By Craig Davis, Craigslegztravels.com
Fishing is regarded as an art in the Florida Keys. Now the fish you catch there can be art as well.
Tavernier artist Lisa Lee is taking the traditional Japanese process of Gyotaku — a method of making prints off fish as an art form — to the docks in the Islamorada area so anglers can preserve their catch as a lasting memory.
Several times a week, Lisa receives a call from the captain of a fishing or spearfishing charter boat returning from a trip with a catch that a client wants printed. She hustles to the dock with paint and paper to take an impression off the fish as soon as it arrives.
Later she will embellish the image at her Gallery of the Arts studio (address and contact information below) to create a highly personalized piece of artwork with a story behind it.
“Its almost like a taxidermy mount,” she said, adding that after enhancing the image in the studio, “You have a forever memento of your catch for that day. It’s a story that lasts forever.”
Print it, then eat it
Here’s an added benefit: You can have your art and eat your fish too.
She uses non-toxic, water-based paint that rinses off easily. It’s a quick process to pull a print off a fish and within minutes it can be filleted and on its way to prepare for someone’s dinner plate.
Lisa stresses: “The only fish I do this with is something that is edible. I’m not going to take a fish for sport and do it. Every one of these fish has been somebody else’s dinner.
“As cool as a tarpon and bonefish and all that are, I would never, ever take one of those out of the water. I’m definitely a conservationist, I want people to know.”
Lisa Lee has been involved in fishing most of her life and has done acrylic paintings of game fish and ocean scenes for years. She enjoys the hands-on aspect of the Gyotaku process — translates to “fish rubbing” — which involves carefully pressing the paper against the fish to capture an accurate impression that distinguishes that particular fish.
“I want all of the little scrapes and cuts on your fish to still be there. You can see where the mutton snapper or the African pompano was shot by the speargun,” Lisa says. “It is your exact fish.”
She points to a print of a mutton snapper that “bounced off the reef, so it’s got a little scratch on it on each print. It showed up on every single one.”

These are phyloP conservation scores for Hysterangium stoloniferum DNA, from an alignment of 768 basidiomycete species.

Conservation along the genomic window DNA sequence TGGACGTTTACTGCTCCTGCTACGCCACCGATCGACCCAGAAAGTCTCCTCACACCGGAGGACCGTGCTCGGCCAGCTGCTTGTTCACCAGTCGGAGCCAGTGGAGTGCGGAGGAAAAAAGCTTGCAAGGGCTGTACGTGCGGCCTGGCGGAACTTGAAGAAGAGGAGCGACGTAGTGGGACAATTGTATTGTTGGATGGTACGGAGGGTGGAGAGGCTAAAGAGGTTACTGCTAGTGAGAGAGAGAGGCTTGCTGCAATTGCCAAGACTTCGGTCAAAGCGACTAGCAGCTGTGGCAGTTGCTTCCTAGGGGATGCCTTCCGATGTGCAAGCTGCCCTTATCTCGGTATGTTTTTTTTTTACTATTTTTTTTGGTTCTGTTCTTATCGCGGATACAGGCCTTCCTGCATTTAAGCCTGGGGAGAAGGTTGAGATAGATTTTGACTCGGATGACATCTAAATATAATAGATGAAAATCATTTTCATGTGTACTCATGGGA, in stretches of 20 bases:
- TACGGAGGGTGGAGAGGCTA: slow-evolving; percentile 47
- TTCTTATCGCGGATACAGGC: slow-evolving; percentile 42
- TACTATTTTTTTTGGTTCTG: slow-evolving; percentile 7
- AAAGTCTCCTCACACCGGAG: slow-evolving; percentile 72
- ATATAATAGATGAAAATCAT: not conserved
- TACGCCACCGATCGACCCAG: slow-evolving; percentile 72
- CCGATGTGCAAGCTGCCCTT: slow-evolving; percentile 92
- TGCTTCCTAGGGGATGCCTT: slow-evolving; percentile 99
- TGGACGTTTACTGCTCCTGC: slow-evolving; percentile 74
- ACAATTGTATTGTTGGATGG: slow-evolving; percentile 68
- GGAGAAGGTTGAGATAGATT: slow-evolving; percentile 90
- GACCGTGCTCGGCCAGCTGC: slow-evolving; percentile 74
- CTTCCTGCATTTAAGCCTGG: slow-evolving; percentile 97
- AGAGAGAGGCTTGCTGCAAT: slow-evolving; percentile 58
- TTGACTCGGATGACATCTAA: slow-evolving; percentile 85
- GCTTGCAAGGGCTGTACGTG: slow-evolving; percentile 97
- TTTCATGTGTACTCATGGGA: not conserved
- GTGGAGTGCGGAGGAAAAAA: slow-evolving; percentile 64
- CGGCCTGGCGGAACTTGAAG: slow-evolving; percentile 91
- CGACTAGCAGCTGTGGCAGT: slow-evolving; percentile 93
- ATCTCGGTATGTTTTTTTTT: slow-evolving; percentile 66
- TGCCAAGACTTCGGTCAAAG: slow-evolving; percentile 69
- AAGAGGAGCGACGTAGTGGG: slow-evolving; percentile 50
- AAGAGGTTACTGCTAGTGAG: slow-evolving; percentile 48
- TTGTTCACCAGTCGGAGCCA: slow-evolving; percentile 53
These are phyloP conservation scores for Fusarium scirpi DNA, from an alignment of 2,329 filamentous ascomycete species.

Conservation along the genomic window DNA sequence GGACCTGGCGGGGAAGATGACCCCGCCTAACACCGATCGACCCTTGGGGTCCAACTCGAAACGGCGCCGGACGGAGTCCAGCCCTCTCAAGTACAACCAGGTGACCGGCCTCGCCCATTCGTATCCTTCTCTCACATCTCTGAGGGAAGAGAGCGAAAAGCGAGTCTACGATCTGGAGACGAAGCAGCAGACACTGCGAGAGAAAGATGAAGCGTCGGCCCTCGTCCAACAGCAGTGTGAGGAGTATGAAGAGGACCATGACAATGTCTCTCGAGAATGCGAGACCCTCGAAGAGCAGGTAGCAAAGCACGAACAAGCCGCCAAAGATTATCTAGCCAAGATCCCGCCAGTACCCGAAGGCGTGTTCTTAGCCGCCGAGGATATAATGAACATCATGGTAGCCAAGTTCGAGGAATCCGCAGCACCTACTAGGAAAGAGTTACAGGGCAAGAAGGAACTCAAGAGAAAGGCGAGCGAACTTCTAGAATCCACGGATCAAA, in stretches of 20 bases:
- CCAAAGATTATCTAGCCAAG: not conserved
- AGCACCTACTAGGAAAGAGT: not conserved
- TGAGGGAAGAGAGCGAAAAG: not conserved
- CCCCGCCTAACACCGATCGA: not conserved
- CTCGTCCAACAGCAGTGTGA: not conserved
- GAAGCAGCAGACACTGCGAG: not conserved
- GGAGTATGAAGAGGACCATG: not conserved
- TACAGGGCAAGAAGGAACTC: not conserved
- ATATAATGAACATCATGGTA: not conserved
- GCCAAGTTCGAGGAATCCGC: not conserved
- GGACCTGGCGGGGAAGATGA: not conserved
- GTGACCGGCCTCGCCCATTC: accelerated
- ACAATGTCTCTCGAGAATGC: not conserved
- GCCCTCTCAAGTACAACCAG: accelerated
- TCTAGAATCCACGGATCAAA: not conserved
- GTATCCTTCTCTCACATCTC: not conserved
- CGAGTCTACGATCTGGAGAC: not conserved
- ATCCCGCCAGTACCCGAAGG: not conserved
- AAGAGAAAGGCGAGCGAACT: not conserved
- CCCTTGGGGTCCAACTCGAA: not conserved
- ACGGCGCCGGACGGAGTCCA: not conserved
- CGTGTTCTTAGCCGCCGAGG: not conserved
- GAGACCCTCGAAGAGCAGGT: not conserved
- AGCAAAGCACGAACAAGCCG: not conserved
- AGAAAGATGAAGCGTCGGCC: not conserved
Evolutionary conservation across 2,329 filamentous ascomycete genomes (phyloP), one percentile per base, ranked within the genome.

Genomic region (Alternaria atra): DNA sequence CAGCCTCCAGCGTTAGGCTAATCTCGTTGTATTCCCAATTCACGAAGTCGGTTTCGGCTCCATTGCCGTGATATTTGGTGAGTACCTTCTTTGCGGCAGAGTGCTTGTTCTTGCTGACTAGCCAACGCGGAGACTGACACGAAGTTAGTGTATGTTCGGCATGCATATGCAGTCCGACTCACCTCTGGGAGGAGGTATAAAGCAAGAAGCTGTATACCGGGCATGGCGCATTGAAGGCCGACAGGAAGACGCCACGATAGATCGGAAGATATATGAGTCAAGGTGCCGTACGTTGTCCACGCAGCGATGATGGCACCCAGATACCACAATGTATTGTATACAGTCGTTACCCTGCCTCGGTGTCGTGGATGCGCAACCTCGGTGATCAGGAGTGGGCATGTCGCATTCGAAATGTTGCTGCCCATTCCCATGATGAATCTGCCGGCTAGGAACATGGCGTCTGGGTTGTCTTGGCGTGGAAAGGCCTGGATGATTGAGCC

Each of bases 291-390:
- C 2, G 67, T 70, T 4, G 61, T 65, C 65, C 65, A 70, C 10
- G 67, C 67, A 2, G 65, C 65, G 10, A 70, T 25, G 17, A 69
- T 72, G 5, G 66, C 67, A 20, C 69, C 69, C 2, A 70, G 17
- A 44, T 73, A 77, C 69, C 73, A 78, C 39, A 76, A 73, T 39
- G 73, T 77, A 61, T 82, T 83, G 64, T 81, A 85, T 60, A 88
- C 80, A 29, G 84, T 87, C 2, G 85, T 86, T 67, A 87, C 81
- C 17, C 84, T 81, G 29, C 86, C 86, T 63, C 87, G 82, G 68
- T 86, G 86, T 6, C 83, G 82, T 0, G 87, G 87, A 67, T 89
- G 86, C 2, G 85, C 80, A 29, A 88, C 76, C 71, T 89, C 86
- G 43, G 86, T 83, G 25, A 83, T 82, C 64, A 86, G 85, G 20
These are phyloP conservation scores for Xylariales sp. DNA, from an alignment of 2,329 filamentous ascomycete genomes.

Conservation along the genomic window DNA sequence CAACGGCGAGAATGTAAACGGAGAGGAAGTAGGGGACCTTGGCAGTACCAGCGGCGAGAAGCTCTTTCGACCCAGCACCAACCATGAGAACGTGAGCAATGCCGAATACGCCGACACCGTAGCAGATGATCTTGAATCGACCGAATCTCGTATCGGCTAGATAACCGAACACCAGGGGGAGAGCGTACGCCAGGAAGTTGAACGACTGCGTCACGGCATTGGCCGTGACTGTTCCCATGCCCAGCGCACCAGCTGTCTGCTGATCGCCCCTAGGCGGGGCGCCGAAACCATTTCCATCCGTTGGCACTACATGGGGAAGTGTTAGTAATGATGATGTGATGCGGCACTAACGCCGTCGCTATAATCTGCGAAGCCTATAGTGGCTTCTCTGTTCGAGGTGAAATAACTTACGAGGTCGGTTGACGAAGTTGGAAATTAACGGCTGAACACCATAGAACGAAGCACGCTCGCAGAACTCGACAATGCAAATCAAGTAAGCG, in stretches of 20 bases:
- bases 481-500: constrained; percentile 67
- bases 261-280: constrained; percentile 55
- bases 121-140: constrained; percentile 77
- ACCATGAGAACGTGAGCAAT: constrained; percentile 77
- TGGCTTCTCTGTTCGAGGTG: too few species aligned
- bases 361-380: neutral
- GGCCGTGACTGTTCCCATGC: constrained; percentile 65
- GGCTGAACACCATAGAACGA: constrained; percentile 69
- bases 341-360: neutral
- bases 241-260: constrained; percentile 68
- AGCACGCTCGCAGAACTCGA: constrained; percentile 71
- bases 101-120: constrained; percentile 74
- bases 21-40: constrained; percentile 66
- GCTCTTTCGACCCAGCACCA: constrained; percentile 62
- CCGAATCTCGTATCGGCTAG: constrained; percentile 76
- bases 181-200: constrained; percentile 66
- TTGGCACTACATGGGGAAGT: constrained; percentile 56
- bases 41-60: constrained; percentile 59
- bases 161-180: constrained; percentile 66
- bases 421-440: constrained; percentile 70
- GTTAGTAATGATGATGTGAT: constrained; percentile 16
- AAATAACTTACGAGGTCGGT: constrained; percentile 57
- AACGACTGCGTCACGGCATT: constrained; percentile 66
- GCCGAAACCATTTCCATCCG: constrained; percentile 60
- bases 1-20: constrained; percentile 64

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Gyotaku means ‘fish rubbing’
The process makes it easy to pull multiple prints off the same fish. Each can be embellished differently, depending on the client’s preference.
Some may like a simple black-and-white print, while others want a realistic depiction of the fish’s colors.
“One girl had no idea what a yellowtail is, but she wanted it done in orange and gold and blue. She’s like, ‘My bathroom aesthetics look like this.’ So I embellished her fish to exactly how she wanted it.
“I was having an anxiety attack looking at a navy blue and gold yellowtail, but she loved it.”
Lisa Lee charges $5 per inch when a client buys a print at the dock.
But adds, “There’s no obligation to buy it. If I print it and you don’t like it, no big deal. I’ll bring them back to the gallery, embellish them and I have inventory.”
Prices on prints displayed in the gallery range from $10 to $15 depending on the size or rarity of the fish.
For instance, yellowtails are a common catch around Islamorada, so they are $10 an inch in the gallery. African pompano are not so easy to get, so they go for $12 to $13 an inch.
Each fish a distinctive work of art
Prints are made on a specialized paper from Japan that she settled on after much trial and error. It comes in rolls 30 yards long, making it easy to accommodate fish of various sizes.
The longest fish she’s done to date was a 60-inch wahoo that was speared by a diver.
Lisa’s favorites to print are mutton snapper and lookdowns.
“I love the mutton because its scales are so intricate, really beautiful, and that teal around the mutton snapper’s eye is just … I cant get enough of that,” Lisa says.
“The lookdowns are cool because they are very flat. They’re a little bit easier to print. … I love the iridescence of them. So trying to paint them is both challenging and exciting.”
She used the print of a single lookdown to create a school of them on paper.
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Lionfish a hazard to Gyotaku artist
Most challenging was the lionfish a diver speared on a shipwreck at a depth of 140 feet. It was a painstaking task to both preserve and avoid contact with the venomous spines.
“I’m super comfortable with all the different species,” she says. “Lionfish, I have to be a little careful with. But I’ve handled every one of these species. I’m familiar with them, I’m comfortable with them.”
All or part of a fish can be printed. Lisa has done tails of swordfish, including a 420-pounder that was caught off the Dominican Republic.
A common question she gets: Does the fish print retain the fishy aroma?
“I did print a big, beautiful butterfly Koi fish (it was a pet from a friend of mine and it passed away of natural causes so he asked me if I would make a print of it for his memory, so of course I did). Koi fish are smelly. … If you get up close to the papers and sniff it there is definitely a hint of “fish tank/pond water.
“So far none of the saltwater species leave a lasting smell. Again, you can’t smell the Koi print unless your face is right on the paper.”
Visit Lisa Lee’s Gallery of the Arts at 88975 Overseas Hwy, Tavernier, FL 33070. More information at her website or call 954-261-5167.
If you’re fishing or diving in the middle Keys and catch something special and desire to capture the memory in art, Lisa Lee says, “If it’s in season and you’re going to eat it and it’s legal, call me.”